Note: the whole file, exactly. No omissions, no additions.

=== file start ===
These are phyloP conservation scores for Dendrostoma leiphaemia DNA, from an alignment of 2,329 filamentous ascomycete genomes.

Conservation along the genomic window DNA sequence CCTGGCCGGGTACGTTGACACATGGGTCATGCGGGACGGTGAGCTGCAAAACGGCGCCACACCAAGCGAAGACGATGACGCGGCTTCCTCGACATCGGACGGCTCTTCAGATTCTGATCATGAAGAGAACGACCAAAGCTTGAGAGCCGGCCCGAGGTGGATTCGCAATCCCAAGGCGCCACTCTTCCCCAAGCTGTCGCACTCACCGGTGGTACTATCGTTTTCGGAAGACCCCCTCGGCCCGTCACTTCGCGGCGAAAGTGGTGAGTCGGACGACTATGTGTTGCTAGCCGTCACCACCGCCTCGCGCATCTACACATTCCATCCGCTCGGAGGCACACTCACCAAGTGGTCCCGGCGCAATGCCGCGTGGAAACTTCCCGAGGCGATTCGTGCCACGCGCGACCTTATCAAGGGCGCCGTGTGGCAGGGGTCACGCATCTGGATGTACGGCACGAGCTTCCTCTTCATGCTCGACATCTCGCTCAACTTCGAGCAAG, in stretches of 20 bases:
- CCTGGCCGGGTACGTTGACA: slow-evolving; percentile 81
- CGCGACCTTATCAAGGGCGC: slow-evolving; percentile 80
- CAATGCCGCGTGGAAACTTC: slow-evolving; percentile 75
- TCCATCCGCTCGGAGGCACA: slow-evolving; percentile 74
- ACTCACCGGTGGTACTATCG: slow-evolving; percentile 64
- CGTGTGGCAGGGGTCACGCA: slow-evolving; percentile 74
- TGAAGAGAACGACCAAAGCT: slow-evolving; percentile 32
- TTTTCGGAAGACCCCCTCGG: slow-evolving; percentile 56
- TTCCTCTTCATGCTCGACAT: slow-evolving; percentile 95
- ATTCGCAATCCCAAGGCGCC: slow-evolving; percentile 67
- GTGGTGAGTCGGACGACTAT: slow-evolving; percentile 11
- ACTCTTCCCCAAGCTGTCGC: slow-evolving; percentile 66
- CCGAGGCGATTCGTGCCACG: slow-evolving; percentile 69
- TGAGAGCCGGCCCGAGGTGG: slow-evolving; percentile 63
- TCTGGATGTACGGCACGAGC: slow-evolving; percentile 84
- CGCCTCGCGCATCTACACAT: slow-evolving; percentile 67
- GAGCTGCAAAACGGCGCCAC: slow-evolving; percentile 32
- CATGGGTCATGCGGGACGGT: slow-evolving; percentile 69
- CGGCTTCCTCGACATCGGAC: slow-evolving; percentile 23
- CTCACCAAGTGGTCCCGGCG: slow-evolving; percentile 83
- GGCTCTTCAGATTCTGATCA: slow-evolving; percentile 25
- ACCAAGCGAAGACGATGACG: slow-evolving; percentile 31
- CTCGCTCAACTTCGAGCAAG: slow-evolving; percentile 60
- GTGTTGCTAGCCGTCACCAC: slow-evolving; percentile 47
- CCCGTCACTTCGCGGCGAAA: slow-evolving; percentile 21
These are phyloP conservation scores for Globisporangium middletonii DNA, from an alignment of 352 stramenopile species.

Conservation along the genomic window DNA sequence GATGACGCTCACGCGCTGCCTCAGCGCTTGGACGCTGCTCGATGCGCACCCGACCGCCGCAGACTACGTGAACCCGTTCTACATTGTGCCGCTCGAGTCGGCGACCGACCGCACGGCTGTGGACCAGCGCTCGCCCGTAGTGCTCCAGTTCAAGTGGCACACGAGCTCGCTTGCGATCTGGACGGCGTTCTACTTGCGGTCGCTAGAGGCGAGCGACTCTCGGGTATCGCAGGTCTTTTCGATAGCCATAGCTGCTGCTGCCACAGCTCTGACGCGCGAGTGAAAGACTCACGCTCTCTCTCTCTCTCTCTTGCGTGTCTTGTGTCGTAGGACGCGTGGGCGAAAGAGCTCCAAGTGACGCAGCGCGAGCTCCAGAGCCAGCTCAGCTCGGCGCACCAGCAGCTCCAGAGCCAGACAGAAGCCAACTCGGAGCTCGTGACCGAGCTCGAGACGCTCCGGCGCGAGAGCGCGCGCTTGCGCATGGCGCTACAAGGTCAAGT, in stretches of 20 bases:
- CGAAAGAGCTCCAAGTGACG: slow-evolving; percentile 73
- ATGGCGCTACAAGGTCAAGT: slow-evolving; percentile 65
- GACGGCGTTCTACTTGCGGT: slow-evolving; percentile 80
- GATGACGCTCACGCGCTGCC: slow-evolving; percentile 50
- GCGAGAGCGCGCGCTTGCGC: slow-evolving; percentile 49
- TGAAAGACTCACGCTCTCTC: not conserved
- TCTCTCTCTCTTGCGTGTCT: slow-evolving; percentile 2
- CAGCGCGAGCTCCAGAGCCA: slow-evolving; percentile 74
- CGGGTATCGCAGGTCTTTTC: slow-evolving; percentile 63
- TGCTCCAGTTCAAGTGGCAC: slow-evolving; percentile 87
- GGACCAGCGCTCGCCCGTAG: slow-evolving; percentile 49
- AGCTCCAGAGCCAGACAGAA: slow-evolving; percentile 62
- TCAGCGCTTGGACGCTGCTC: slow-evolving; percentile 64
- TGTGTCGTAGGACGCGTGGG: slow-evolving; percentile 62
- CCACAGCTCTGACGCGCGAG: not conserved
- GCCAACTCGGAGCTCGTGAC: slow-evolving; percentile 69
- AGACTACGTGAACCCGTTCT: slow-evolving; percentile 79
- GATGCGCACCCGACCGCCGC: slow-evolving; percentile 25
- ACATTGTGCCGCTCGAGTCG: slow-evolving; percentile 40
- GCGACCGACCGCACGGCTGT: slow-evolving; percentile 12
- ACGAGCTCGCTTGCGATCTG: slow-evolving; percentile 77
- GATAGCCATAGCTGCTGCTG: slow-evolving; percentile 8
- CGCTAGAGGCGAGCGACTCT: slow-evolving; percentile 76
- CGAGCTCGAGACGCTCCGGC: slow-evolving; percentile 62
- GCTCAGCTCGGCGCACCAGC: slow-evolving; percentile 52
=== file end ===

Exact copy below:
These are phyloP conservation scores for Dendrostoma leiphaemia DNA, from an alignment of 2,329 filamentous ascomycete genomes.

Conservation along the genomic window DNA sequence CCTGGCCGGGTACGTTGACACATGGGTCATGCGGGACGGTGAGCTGCAAAACGGCGCCACACCAAGCGAAGACGATGACGCGGCTTCCTCGACATCGGACGGCTCTTCAGATTCTGATCATGAAGAGAACGACCAAAGCTTGAGAGCCGGCCCGAGGTGGATTCGCAATCCCAAGGCGCCACTCTTCCCCAAGCTGTCGCACTCACCGGTGGTACTATCGTTTTCGGAAGACCCCCTCGGCCCGTCACTTCGCGGCGAAAGTGGTGAGTCGGACGACTATGTGTTGCTAGCCGTCACCACCGCCTCGCGCATCTACACATTCCATCCGCTCGGAGGCACACTCACCAAGTGGTCCCGGCGCAATGCCGCGTGGAAACTTCCCGAGGCGATTCGTGCCACGCGCGACCTTATCAAGGGCGCCGTGTGGCAGGGGTCACGCATCTGGATGTACGGCACGAGCTTCCTCTTCATGCTCGACATCTCGCTCAACTTCGAGCAAG, in stretches of 20 bases:
- CCTGGCCGGGTACGTTGACA: slow-evolving; percentile 81
- CGCGACCTTATCAAGGGCGC: slow-evolving; percentile 80
- CAATGCCGCGTGGAAACTTC: slow-evolving; percentile 75
- TCCATCCGCTCGGAGGCACA: slow-evolving; percentile 74
- ACTCACCGGTGGTACTATCG: slow-evolving; percentile 64
- CGTGTGGCAGGGGTCACGCA: slow-evolving; percentile 74
- TGAAGAGAACGACCAAAGCT: slow-evolving; percentile 32
- TTTTCGGAAGACCCCCTCGG: slow-evolving; percentile 56
- TTCCTCTTCATGCTCGACAT: slow-evolving; percentile 95
- ATTCGCAATCCCAAGGCGCC: slow-evolving; percentile 67
- GTGGTGAGTCGGACGACTAT: slow-evolving; percentile 11
- ACTCTTCCCCAAGCTGTCGC: slow-evolving; percentile 66
- CCGAGGCGATTCGTGCCACG: slow-evolving; percentile 69
- TGAGAGCCGGCCCGAGGTGG: slow-evolving; percentile 63
- TCTGGATGTACGGCACGAGC: slow-evolving; percentile 84
- CGCCTCGCGCATCTACACAT: slow-evolving; percentile 67
- GAGCTGCAAAACGGCGCCAC: slow-evolving; percentile 32
- CATGGGTCATGCGGGACGGT: slow-evolving; percentile 69
- CGGCTTCCTCGACATCGGAC: slow-evolving; percentile 23
- CTCACCAAGTGGTCCCGGCG: slow-evolving; percentile 83
- GGCTCTTCAGATTCTGATCA: slow-evolving; percentile 25
- ACCAAGCGAAGACGATGACG: slow-evolving; percentile 31
- CTCGCTCAACTTCGAGCAAG: slow-evolving; percentile 60
- GTGTTGCTAGCCGTCACCAC: slow-evolving; percentile 47
- CCCGTCACTTCGCGGCGAAA: slow-evolving; percentile 21
These are phyloP conservation scores for Globisporangium middletonii DNA, from an alignment of 352 stramenopile species.

Conservation along the genomic window DNA sequence GATGACGCTCACGCGCTGCCTCAGCGCTTGGACGCTGCTCGATGCGCACCCGACCGCCGCAGACTACGTGAACCCGTTCTACATTGTGCCGCTCGAGTCGGCGACCGACCGCACGGCTGTGGACCAGCGCTCGCCCGTAGTGCTCCAGTTCAAGTGGCACACGAGCTCGCTTGCGATCTGGACGGCGTTCTACTTGCGGTCGCTAGAGGCGAGCGACTCTCGGGTATCGCAGGTCTTTTCGATAGCCATAGCTGCTGCTGCCACAGCTCTGACGCGCGAGTGAAAGACTCACGCTCTCTCTCTCTCTCTCTTGCGTGTCTTGTGTCGTAGGACGCGTGGGCGAAAGAGCTCCAAGTGACGCAGCGCGAGCTCCAGAGCCAGCTCAGCTCGGCGCACCAGCAGCTCCAGAGCCAGACAGAAGCCAACTCGGAGCTCGTGACCGAGCTCGAGACGCTCCGGCGCGAGAGCGCGCGCTTGCGCATGGCGCTACAAGGTCAAGT, in stretches of 20 bases:
- CGAAAGAGCTCCAAGTGACG: slow-evolving; percentile 73
- ATGGCGCTACAAGGTCAAGT: slow-evolving; percentile 65
- GACGGCGTTCTACTTGCGGT: slow-evolving; percentile 80
- GATGACGCTCACGCGCTGCC: slow-evolving; percentile 50
- GCGAGAGCGCGCGCTTGCGC: slow-evolving; percentile 49
- TGAAAGACTCACGCTCTCTC: not conserved
- TCTCTCTCTCTTGCGTGTCT: slow-evolving; percentile 2
- CAGCGCGAGCTCCAGAGCCA: slow-evolving; percentile 74
- CGGGTATCGCAGGTCTTTTC: slow-evolving; percentile 63
- TGCTCCAGTTCAAGTGGCAC: slow-evolving; percentile 87
- GGACCAGCGCTCGCCCGTAG: slow-evolving; percentile 49
- AGCTCCAGAGCCAGACAGAA: slow-evolving; percentile 62
- TCAGCGCTTGGACGCTGCTC: slow-evolving; percentile 64
- TGTGTCGTAGGACGCGTGGG: slow-evolving; percentile 62
- CCACAGCTCTGACGCGCGAG: not conserved
- GCCAACTCGGAGCTCGTGAC: slow-evolving; percentile 69
- AGACTACGTGAACCCGTTCT: slow-evolving; percentile 79
- GATGCGCACCCGACCGCCGC: slow-evolving; percentile 25
- ACATTGTGCCGCTCGAGTCG: slow-evolving; percentile 40
- GCGACCGACCGCACGGCTGT: slow-evolving; percentile 12
- ACGAGCTCGCTTGCGATCTG: slow-evolving; percentile 77
- GATAGCCATAGCTGCTGCTG: slow-evolving; percentile 8
- CGCTAGAGGCGAGCGACTCT: slow-evolving; percentile 76
- CGAGCTCGAGACGCTCCGGC: slow-evolving; percentile 62
- GCTCAGCTCGGCGCACCAGC: slow-evolving; percentile 52